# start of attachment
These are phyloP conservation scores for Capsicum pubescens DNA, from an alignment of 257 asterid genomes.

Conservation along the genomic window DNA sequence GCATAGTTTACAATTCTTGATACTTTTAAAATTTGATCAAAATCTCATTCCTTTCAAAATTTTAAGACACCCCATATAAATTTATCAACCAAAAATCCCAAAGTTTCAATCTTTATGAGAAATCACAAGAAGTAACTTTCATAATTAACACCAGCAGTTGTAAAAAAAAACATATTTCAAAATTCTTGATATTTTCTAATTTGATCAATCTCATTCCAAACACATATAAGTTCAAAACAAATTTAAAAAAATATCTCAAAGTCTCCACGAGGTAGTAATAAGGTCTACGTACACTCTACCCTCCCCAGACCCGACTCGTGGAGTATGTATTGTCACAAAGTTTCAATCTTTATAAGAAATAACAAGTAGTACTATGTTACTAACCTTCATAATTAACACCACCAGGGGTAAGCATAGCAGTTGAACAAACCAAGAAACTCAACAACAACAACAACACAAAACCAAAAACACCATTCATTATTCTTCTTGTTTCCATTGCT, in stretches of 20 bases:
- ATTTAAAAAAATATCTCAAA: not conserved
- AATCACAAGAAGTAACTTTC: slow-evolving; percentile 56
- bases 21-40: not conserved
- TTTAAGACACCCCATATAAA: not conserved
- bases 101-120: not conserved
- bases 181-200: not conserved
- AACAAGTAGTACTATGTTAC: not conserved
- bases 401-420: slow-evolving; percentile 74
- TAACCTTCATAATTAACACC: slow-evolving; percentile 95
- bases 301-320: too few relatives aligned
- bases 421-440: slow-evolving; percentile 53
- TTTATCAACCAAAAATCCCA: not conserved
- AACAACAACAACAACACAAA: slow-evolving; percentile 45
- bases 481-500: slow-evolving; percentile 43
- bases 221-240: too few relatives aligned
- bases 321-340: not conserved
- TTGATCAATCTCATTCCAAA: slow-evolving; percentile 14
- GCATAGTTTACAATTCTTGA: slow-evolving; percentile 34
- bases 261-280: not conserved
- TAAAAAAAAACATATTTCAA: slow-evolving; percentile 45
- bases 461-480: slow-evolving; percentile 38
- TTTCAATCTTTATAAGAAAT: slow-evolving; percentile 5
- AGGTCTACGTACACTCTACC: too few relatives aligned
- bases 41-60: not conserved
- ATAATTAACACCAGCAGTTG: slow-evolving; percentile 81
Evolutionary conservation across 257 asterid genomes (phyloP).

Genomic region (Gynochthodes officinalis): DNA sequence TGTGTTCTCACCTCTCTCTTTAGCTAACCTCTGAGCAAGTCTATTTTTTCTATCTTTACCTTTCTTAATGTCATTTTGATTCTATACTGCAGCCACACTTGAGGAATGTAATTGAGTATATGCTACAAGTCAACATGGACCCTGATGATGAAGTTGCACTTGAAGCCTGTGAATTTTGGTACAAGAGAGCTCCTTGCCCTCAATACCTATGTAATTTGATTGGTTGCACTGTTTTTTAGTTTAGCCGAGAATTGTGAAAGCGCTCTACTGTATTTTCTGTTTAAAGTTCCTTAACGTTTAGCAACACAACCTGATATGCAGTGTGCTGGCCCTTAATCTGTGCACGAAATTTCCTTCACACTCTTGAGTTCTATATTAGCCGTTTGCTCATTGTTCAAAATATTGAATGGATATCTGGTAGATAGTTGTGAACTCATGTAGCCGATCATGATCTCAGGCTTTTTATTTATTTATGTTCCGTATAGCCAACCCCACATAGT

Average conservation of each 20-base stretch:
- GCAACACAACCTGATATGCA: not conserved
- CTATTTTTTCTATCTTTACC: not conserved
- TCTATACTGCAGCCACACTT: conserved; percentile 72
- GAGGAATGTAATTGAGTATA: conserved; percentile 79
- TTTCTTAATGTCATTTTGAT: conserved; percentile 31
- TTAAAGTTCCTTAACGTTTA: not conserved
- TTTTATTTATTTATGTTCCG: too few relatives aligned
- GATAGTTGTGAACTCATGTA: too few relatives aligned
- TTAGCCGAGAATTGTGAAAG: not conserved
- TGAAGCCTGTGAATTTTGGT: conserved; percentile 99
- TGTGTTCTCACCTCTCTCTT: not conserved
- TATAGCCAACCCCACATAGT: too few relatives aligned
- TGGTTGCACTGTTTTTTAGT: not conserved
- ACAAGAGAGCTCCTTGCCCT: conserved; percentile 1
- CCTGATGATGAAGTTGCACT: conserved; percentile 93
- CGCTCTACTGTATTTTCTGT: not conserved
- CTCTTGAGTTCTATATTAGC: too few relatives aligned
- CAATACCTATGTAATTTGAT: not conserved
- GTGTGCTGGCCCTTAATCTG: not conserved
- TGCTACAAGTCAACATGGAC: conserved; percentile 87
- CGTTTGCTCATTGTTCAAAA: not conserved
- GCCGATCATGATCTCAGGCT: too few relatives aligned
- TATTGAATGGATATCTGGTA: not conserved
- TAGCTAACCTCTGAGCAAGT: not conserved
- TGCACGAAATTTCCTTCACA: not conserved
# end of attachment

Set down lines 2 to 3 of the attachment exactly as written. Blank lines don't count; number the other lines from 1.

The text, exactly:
Conservation along the genomic window DNA sequence GCATAGTTTACAATTCTTGATACTTTTAAAATTTGATCAAAATCTCATTCCTTTCAAAATTTTAAGACACCCCATATAAATTTATCAACCAAAAATCCCAAAGTTTCAATCTTTATGAGAAATCACAAGAAGTAACTTTCATAATTAACACCAGCAGTTGTAAAAAAAAACATATTTCAAAATTCTTGATATTTTCTAATTTGATCAATCTCATTCCAAACACATATAAGTTCAAAACAAATTTAAAAAAATATCTCAAAGTCTCCACGAGGTAGTAATAAGGTCTACGTACACTCTACCCTCCCCAGACCCGACTCGTGGAGTATGTATTGTCACAAAGTTTCAATCTTTATAAGAAATAACAAGTAGTACTATGTTACTAACCTTCATAATTAACACCACCAGGGGTAAGCATAGCAGTTGAACAAACCAAGAAACTCAACAACAACAACAACACAAAACCAAAAACACCATTCATTATTCTTCTTGTTTCCATTGCT, in stretches of 20 bases:
- ATTTAAAAAAATATCTCAAA: not conserved